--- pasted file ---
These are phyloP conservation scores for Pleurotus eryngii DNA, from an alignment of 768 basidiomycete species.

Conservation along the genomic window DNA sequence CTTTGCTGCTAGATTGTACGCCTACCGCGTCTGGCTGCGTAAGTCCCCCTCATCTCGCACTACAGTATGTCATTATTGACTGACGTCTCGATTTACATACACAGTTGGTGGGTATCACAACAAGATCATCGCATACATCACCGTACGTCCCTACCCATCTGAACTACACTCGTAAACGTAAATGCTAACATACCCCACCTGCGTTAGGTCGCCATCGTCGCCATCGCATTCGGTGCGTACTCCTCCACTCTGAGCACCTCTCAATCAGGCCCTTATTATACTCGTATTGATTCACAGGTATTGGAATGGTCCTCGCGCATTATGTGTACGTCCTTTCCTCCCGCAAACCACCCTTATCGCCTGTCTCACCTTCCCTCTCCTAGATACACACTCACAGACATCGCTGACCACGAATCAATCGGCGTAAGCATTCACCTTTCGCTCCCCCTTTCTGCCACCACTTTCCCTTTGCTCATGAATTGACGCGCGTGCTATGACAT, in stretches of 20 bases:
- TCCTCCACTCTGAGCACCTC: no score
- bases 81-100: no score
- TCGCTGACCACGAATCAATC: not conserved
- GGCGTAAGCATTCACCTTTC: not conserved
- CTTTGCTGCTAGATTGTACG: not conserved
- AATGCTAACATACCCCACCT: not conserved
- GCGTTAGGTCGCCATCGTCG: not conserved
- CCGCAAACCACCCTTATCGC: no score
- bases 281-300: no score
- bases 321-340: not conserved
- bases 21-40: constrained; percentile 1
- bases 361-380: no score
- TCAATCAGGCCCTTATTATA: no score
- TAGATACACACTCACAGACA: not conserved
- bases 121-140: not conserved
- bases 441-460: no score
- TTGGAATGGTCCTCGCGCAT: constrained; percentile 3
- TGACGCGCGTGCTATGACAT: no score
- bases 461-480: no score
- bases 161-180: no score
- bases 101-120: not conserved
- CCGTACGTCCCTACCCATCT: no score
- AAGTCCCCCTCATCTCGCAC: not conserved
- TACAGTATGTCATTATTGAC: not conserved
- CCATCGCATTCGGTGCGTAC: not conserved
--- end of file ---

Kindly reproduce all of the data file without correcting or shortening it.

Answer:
These are phyloP conservation scores for Pleurotus eryngii DNA, from an alignment of 768 basidiomycete species.

Conservation along the genomic window DNA sequence CTTTGCTGCTAGATTGTACGCCTACCGCGTCTGGCTGCGTAAGTCCCCCTCATCTCGCACTACAGTATGTCATTATTGACTGACGTCTCGATTTACATACACAGTTGGTGGGTATCACAACAAGATCATCGCATACATCACCGTACGTCCCTACCCATCTGAACTACACTCGTAAACGTAAATGCTAACATACCCCACCTGCGTTAGGTCGCCATCGTCGCCATCGCATTCGGTGCGTACTCCTCCACTCTGAGCACCTCTCAATCAGGCCCTTATTATACTCGTATTGATTCACAGGTATTGGAATGGTCCTCGCGCATTATGTGTACGTCCTTTCCTCCCGCAAACCACCCTTATCGCCTGTCTCACCTTCCCTCTCCTAGATACACACTCACAGACATCGCTGACCACGAATCAATCGGCGTAAGCATTCACCTTTCGCTCCCCCTTTCTGCCACCACTTTCCCTTTGCTCATGAATTGACGCGCGTGCTATGACAT, in stretches of 20 bases:
- TCCTCCACTCTGAGCACCTC: no score
- bases 81-100: no score
- TCGCTGACCACGAATCAATC: not conserved
- GGCGTAAGCATTCACCTTTC: not conserved
- CTTTGCTGCTAGATTGTACG: not conserved
- AATGCTAACATACCCCACCT: not conserved
- GCGTTAGGTCGCCATCGTCG: not conserved
- CCGCAAACCACCCTTATCGC: no score
- bases 281-300: no score
- bases 321-340: not conserved
- bases 21-40: constrained; percentile 1
- bases 361-380: no score
- TCAATCAGGCCCTTATTATA: no score
- TAGATACACACTCACAGACA: not conserved
- bases 121-140: not conserved
- bases 441-460: no score
- TTGGAATGGTCCTCGCGCAT: constrained; percentile 3
- TGACGCGCGTGCTATGACAT: no score
- bases 461-480: no score
- bases 161-180: no score
- bases 101-120: not conserved
- CCGTACGTCCCTACCCATCT: no score
- AAGTCCCCCTCATCTCGCAC: not conserved
- TACAGTATGTCATTATTGAC: not conserved
- CCATCGCATTCGGTGCGTAC: not conserved